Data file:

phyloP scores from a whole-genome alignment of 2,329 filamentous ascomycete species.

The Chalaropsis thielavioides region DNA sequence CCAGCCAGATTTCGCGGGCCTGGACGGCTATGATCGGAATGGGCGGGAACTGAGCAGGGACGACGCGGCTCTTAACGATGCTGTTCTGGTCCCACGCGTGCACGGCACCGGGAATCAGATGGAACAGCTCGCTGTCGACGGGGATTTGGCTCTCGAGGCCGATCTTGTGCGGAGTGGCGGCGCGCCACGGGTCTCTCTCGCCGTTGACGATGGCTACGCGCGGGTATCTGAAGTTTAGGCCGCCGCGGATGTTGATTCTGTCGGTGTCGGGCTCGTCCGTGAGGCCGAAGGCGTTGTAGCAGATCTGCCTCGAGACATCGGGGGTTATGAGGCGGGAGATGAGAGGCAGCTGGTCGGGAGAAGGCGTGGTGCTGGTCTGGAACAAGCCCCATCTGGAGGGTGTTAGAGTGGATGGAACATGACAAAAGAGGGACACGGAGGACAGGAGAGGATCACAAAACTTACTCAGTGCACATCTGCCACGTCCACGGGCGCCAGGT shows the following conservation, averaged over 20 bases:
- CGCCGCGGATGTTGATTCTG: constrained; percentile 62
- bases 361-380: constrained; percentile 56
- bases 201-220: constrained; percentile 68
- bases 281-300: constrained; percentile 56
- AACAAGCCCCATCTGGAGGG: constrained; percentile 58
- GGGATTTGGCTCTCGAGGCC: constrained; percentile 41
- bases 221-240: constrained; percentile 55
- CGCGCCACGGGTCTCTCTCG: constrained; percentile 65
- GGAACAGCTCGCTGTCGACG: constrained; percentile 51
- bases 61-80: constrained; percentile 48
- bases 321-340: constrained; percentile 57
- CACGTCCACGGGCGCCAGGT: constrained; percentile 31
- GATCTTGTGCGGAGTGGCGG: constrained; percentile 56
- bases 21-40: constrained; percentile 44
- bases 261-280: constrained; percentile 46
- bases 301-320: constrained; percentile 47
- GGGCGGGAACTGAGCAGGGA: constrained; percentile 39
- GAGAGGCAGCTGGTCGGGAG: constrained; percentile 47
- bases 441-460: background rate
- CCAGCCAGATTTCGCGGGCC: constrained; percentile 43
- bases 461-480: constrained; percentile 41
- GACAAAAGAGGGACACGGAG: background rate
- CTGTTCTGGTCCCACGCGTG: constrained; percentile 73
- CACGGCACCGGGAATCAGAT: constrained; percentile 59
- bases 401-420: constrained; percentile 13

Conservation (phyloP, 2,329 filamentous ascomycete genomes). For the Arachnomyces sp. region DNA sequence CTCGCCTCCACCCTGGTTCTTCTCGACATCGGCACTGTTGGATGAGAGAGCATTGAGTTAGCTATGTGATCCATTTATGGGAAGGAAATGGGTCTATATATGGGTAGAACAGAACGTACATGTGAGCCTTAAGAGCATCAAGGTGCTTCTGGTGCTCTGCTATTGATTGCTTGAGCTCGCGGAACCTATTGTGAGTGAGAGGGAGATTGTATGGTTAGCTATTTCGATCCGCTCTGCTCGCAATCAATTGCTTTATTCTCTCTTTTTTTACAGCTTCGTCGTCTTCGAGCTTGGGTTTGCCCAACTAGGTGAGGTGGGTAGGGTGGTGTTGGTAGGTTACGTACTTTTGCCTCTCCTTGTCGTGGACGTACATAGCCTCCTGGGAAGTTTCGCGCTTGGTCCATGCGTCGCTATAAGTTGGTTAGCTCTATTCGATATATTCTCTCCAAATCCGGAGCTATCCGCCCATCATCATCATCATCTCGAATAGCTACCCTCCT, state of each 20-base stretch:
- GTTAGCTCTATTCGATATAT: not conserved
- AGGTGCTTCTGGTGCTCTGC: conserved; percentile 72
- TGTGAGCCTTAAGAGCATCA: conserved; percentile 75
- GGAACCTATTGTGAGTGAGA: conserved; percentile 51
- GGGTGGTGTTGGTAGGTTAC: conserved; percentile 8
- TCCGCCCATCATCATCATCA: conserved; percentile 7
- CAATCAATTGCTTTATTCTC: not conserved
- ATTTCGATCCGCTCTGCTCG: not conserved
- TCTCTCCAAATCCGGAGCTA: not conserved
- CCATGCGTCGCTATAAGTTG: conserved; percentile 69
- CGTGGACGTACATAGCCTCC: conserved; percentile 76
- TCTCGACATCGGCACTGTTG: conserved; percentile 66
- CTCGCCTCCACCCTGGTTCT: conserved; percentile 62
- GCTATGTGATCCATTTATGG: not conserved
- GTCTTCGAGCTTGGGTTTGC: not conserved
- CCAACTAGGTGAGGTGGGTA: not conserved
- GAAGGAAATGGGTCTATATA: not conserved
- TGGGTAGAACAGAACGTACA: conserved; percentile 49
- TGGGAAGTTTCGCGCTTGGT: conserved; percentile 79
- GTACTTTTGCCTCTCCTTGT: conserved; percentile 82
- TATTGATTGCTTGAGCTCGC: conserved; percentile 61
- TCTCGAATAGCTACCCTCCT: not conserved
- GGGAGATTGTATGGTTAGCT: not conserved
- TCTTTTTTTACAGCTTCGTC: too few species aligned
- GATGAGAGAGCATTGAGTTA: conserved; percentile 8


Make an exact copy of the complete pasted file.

phyloP scores from a whole-genome alignment of 2,329 filamentous ascomycete species.

The Chalaropsis thielavioides region DNA sequence CCAGCCAGATTTCGCGGGCCTGGACGGCTATGATCGGAATGGGCGGGAACTGAGCAGGGACGACGCGGCTCTTAACGATGCTGTTCTGGTCCCACGCGTGCACGGCACCGGGAATCAGATGGAACAGCTCGCTGTCGACGGGGATTTGGCTCTCGAGGCCGATCTTGTGCGGAGTGGCGGCGCGCCACGGGTCTCTCTCGCCGTTGACGATGGCTACGCGCGGGTATCTGAAGTTTAGGCCGCCGCGGATGTTGATTCTGTCGGTGTCGGGCTCGTCCGTGAGGCCGAAGGCGTTGTAGCAGATCTGCCTCGAGACATCGGGGGTTATGAGGCGGGAGATGAGAGGCAGCTGGTCGGGAGAAGGCGTGGTGCTGGTCTGGAACAAGCCCCATCTGGAGGGTGTTAGAGTGGATGGAACATGACAAAAGAGGGACACGGAGGACAGGAGAGGATCACAAAACTTACTCAGTGCACATCTGCCACGTCCACGGGCGCCAGGT shows the following conservation, averaged over 20 bases:
- CGCCGCGGATGTTGATTCTG: constrained; percentile 62
- bases 361-380: constrained; percentile 56
- bases 201-220: constrained; percentile 68
- bases 281-300: constrained; percentile 56
- AACAAGCCCCATCTGGAGGG: constrained; percentile 58
- GGGATTTGGCTCTCGAGGCC: constrained; percentile 41
- bases 221-240: constrained; percentile 55
- CGCGCCACGGGTCTCTCTCG: constrained; percentile 65
- GGAACAGCTCGCTGTCGACG: constrained; percentile 51
- bases 61-80: constrained; percentile 48
- bases 321-340: constrained; percentile 57
- CACGTCCACGGGCGCCAGGT: constrained; percentile 31
- GATCTTGTGCGGAGTGGCGG: constrained; percentile 56
- bases 21-40: constrained; percentile 44
- bases 261-280: constrained; percentile 46
- bases 301-320: constrained; percentile 47
- GGGCGGGAACTGAGCAGGGA: constrained; percentile 39
- GAGAGGCAGCTGGTCGGGAG: constrained; percentile 47
- bases 441-460: background rate
- CCAGCCAGATTTCGCGGGCC: constrained; percentile 43
- bases 461-480: constrained; percentile 41
- GACAAAAGAGGGACACGGAG: background rate
- CTGTTCTGGTCCCACGCGTG: constrained; percentile 73
- CACGGCACCGGGAATCAGAT: constrained; percentile 59
- bases 401-420: constrained; percentile 13

Conservation (phyloP, 2,329 filamentous ascomycete genomes). For the Arachnomyces sp. region DNA sequence CTCGCCTCCACCCTGGTTCTTCTCGACATCGGCACTGTTGGATGAGAGAGCATTGAGTTAGCTATGTGATCCATTTATGGGAAGGAAATGGGTCTATATATGGGTAGAACAGAACGTACATGTGAGCCTTAAGAGCATCAAGGTGCTTCTGGTGCTCTGCTATTGATTGCTTGAGCTCGCGGAACCTATTGTGAGTGAGAGGGAGATTGTATGGTTAGCTATTTCGATCCGCTCTGCTCGCAATCAATTGCTTTATTCTCTCTTTTTTTACAGCTTCGTCGTCTTCGAGCTTGGGTTTGCCCAACTAGGTGAGGTGGGTAGGGTGGTGTTGGTAGGTTACGTACTTTTGCCTCTCCTTGTCGTGGACGTACATAGCCTCCTGGGAAGTTTCGCGCTTGGTCCATGCGTCGCTATAAGTTGGTTAGCTCTATTCGATATATTCTCTCCAAATCCGGAGCTATCCGCCCATCATCATCATCATCTCGAATAGCTACCCTCCT, state of each 20-base stretch:
- GTTAGCTCTATTCGATATAT: not conserved
- AGGTGCTTCTGGTGCTCTGC: conserved; percentile 72
- TGTGAGCCTTAAGAGCATCA: conserved; percentile 75
- GGAACCTATTGTGAGTGAGA: conserved; percentile 51
- GGGTGGTGTTGGTAGGTTAC: conserved; percentile 8
- TCCGCCCATCATCATCATCA: conserved; percentile 7
- CAATCAATTGCTTTATTCTC: not conserved
- ATTTCGATCCGCTCTGCTCG: not conserved
- TCTCTCCAAATCCGGAGCTA: not conserved
- CCATGCGTCGCTATAAGTTG: conserved; percentile 69
- CGTGGACGTACATAGCCTCC: conserved; percentile 76
- TCTCGACATCGGCACTGTTG: conserved; percentile 66
- CTCGCCTCCACCCTGGTTCT: conserved; percentile 62
- GCTATGTGATCCATTTATGG: not conserved
- GTCTTCGAGCTTGGGTTTGC: not conserved
- CCAACTAGGTGAGGTGGGTA: not conserved
- GAAGGAAATGGGTCTATATA: not conserved
- TGGGTAGAACAGAACGTACA: conserved; percentile 49
- TGGGAAGTTTCGCGCTTGGT: conserved; percentile 79
- GTACTTTTGCCTCTCCTTGT: conserved; percentile 82
- TATTGATTGCTTGAGCTCGC: conserved; percentile 61
- TCTCGAATAGCTACCCTCCT: not conserved
- GGGAGATTGTATGGTTAGCT: not conserved
- TCTTTTTTTACAGCTTCGTC: too few species aligned
- GATGAGAGAGCATTGAGTTA: conserved; percentile 8